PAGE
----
Since the discussion on the last thread has been primarily about densification and sustainability, I thought it appropriate to copy and paste this full page advertisement which appeared in a North Shore newspaper 4 years ago. It was written by the late Ernie Crist who served as a North Vancouver District Councillor for 25 years.
The North American City is the product of the automobile. It shaped our lives, our culture, and our economic priorities. Land was plentiful, oil cheap and Henry Ford an American hero who turned mass production of cars into a religion.
However, the imperatives for radical change are now upon us. Our reliance on the automobile to commute in the city is past.
Whether we can make the transition to a new 21st century and human environment or not will determine our survival. Global warming is not a myth, the economic cost of single vehicle transportation is not a myth, nor is the waste of land nor is the staggering cost to our health and the depletion of fossil fuel. Change is no longer an option. It is a challenge we will either meet head on or we will suffer serious consequences.
The new 21st century liveable city is designed for people not cars, stated world renowned city planner Hans Blumenfeld on his visit to Vancouver almost 30 years ago. Indeed there are no cars to speak of and to the extent that they exist, they are the exception not the rule.
Transportation in the new city is based on mass transit. It is efficient, convenient, cheap, and pollution free. It is virtually noiseless and pleasing to the eye. It is in harmony with the city’s architecture. It is part and parcel of a new human friendly environment in which people speak to each other and relax while traveling at great speed moving to their destination. It is an antidote to alienation and comprises everything from rapid trains, noiseless street cars, to buses, ferries and mini buses.
The new city has plenty of trees, parks, playing fields, indoor and outdoor recreation and cultural facilities. Most neighbourhoods are self contained for efficiency and yes, there are high-rises. Indeed, compact developments are the rule rather than the exception while total green space is enhanced and pedestrian friendly.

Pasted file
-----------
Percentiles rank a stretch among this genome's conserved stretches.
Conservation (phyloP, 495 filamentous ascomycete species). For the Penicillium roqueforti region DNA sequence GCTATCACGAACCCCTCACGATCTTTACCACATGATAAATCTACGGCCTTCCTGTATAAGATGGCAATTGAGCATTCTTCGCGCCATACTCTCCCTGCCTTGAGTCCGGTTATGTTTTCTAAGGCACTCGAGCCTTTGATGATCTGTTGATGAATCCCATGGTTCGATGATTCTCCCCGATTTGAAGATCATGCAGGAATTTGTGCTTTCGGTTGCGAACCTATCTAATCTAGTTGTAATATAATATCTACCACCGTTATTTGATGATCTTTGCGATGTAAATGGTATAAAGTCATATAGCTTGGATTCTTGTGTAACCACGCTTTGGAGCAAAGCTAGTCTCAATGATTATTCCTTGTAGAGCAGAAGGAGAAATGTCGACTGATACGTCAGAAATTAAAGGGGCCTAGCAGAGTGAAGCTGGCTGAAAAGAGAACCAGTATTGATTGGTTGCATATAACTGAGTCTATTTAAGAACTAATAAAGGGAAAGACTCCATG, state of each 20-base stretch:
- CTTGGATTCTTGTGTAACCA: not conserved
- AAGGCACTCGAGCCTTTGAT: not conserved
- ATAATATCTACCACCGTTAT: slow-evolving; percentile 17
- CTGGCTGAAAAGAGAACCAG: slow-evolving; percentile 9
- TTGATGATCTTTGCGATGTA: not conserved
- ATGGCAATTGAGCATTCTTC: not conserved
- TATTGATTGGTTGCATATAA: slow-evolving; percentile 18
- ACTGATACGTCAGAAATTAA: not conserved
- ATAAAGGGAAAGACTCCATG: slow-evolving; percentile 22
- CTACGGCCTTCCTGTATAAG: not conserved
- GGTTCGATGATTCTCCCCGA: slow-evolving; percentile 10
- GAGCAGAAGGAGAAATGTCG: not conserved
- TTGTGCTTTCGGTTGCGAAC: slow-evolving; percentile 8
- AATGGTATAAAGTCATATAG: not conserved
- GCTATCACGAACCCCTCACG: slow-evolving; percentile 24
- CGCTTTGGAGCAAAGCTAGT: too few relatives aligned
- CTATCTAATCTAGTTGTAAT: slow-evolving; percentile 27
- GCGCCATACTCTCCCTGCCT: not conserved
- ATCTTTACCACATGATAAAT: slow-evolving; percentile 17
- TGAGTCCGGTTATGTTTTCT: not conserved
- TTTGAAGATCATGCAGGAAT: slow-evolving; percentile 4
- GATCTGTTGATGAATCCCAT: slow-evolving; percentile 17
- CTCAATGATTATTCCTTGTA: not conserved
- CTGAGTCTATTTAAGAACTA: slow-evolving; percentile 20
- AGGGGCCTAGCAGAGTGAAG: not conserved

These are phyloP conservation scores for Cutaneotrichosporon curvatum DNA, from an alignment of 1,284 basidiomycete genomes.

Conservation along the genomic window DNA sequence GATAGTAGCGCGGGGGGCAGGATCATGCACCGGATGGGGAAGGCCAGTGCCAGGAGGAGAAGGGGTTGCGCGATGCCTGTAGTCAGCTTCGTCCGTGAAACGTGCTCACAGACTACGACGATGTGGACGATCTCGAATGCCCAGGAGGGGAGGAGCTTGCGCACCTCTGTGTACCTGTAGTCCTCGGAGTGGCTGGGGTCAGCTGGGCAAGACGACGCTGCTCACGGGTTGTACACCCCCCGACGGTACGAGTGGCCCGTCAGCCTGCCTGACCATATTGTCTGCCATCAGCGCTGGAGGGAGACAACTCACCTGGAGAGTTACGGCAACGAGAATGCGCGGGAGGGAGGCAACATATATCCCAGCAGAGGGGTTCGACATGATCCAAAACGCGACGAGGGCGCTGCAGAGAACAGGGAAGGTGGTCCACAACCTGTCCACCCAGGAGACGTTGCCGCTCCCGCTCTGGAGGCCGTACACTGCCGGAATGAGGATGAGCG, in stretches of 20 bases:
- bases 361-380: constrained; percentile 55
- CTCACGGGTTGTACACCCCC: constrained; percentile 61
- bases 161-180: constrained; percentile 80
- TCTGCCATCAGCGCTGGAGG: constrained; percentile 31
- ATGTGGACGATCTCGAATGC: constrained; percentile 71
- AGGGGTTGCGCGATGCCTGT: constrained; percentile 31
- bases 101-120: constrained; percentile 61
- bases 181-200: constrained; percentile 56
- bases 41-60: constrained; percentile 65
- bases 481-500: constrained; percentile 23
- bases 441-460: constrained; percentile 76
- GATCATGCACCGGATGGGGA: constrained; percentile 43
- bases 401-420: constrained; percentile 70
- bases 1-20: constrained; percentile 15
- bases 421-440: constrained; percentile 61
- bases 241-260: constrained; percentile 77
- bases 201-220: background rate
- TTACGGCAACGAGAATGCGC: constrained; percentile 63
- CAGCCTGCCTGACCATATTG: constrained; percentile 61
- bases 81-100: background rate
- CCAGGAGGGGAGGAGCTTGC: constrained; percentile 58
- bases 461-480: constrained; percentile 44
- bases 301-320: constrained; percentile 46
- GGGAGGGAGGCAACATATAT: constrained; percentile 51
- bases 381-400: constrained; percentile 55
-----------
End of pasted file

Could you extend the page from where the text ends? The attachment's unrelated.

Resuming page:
However, the new proposal for high-rises in Lynn Valley is not conducive to this objective. It is the exact opposite. It is outmoded and reactionary.
Far from decreasing reliance on the car it will enhance it. Far from less pollution, there will be more. Far from generating less traffic congestion, there will be more. The reason is that the most important element of enhanced liveability, as outlined in numerous vision statements by the worlds most credible town planners, will be missing, namely a transportation system which reflects this concept and must be its backbone.
If the proposal for high-rises in Lynn Valley, in the name of motherhood and apple pie, is implemented as it will unless the people stand up now and stop it, everything which is outdated now will be worse. Any and all talk to the contrary is at best wishful thinking or an out and out hoax as was the previous densification of the Lynn Valley Core sold to the people of Lynn Valley as a “Pedestrian Oriented Town Center”.